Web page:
Last weekend saw the Blashford Lakes Nature Reserve host the annual Bird Trail organised by Hampshire and Isle of Wight Wildlife Trust with Hampshire Ornithological Society for groups of children and young people – the sun shone and the birds flew! To be kept up to date with details and how to enter a team in next years Bird Trail event (Wildlife, Uniformed, Youth and School groups all welcome!) e-mail Jim Day at the Blashford Lakes Education Centre – email@example.com
Well I told Tracy I’d blog the Bird Trail and as she told everyone in her last post that I would be I suppose I really should!
The Bird Trail is a joint event run by Hampshire and Isle of Wight Wildlife Trust with the Hampshire Ornithological Society with the express intent of engaging groups of children and young people in wildlife and, of course, in bird watching in particular.
The 2017 Bird Trail was another great success and it would not have been so without the support of many people and organisations: first off I will thank all of the Hampshire Ornithological Society and HIWWT volunteers who helped out on the day and ensured that it was the great success it was! Volunteers led on a multitude of tasks from photographing the event, to supervising the road crossings or administering the group registration and totaling up the bird lists…
We get up to all sorts at Hampshire and Isle of Wight Wildlife Trusts Blashford Lakes Nature Reserve – it is a fantastic site for “habitat studies”, “minibeasting”, river studies, pond dipping etc. so we are busy with school visits, uniformed group visits, guided walks and family activities throughout the year, but our “Wild Days Out” school holiday activity days do allow us to experiment a little with new ideas and activities. Think this one takes the biscuit though!
A couple of weeks ago I posted a blog (here) that included a brief description of my initial foray into the Dockens Water in preparation for our Wild days Out “Stream Snorkel Safari” and all of my reservations having braved the icy water… this week saw us leading 41 intrepid children aged 5-12 (not all at the same time!) into the Dockens Water to do just that and I am so glad that we did… it was brilliant!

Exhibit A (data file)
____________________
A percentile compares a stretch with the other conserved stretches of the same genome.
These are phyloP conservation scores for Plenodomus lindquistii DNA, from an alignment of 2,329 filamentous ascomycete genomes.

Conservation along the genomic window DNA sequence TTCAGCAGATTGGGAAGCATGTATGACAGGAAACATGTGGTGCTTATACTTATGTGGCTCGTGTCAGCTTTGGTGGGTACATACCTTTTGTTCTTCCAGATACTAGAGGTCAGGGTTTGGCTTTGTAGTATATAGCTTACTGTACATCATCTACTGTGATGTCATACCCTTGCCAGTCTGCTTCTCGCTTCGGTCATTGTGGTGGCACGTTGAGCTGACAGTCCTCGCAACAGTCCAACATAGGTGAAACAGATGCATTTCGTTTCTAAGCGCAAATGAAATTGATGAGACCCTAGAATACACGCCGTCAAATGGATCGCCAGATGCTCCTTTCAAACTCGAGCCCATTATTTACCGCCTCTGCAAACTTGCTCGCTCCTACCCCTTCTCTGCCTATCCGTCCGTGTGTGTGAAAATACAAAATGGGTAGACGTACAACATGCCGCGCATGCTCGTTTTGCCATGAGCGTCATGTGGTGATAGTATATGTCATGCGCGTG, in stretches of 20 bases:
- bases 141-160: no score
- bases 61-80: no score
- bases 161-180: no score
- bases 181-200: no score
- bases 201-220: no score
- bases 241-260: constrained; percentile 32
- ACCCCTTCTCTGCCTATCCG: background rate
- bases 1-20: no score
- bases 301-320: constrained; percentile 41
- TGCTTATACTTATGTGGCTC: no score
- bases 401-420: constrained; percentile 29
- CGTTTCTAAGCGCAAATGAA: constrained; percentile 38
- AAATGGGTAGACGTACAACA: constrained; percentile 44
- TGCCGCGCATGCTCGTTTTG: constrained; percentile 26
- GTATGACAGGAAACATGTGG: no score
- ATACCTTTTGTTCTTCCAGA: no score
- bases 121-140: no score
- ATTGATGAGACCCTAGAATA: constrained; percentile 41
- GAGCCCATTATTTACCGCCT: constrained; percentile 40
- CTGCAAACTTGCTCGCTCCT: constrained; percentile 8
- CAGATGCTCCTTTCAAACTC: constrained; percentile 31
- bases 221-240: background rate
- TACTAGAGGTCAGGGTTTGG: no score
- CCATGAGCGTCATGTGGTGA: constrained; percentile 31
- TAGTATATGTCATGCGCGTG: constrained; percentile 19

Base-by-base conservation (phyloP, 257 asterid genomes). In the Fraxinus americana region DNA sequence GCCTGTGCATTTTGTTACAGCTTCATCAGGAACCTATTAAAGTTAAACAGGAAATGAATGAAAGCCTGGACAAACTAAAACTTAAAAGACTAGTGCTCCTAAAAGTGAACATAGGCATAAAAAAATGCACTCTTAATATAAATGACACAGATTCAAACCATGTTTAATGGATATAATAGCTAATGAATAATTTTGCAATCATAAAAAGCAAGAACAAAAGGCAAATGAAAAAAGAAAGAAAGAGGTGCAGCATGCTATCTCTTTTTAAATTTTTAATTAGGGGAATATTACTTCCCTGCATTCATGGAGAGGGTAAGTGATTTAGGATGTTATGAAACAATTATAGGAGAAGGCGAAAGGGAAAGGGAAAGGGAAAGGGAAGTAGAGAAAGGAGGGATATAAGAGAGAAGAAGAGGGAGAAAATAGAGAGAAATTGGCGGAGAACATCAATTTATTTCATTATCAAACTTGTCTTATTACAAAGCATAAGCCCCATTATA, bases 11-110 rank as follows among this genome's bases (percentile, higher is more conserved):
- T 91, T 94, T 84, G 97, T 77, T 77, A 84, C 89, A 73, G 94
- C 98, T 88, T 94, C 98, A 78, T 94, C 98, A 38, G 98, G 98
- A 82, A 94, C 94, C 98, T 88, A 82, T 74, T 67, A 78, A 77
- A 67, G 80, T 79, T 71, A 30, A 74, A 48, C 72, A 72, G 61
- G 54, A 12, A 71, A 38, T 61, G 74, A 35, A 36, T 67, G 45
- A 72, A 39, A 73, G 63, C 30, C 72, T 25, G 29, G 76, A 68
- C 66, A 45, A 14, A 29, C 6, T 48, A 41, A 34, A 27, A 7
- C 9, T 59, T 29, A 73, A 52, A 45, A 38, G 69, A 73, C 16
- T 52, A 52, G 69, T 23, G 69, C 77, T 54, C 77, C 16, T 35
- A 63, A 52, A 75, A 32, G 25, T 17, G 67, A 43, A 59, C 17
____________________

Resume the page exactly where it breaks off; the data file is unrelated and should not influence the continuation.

The older children went first on Wednesday. Wednesday, you may remember, was grey, gloomy and COLD! Following the unusually glorious Bank Holiday weekend and highs of 29°C, Wednesday saw the temperature plummet to a high of 14°C and a weather forecast dominated by heavy rain and jumping into the river was the last thing I really wanted to do!
The October Half Term has seen our Wild Days Out have a very Autumnal theme, as we headed onto the reserve to enjoy the seasonal changes, discover how nature responds to the cooler weather and spot fungi.
We began by challenging the older children to a game of human knot, with a mycelium twist, demonstrating the outward growth from a spore once it has germinated underground and begins to send out branches, or hypha. As the hyphae repeatedly branch out underground, they assume a larger circular form which is noticeable when the fruiting bodies, or fungi, appear above ground as a fairy ring.
They had to stand in a small circle and reach their right arm in to the centre, taking hold of someone else’s hand but making sure it was not that of the person right next to them. They then had to put their left arm in, taking someone else’s hand…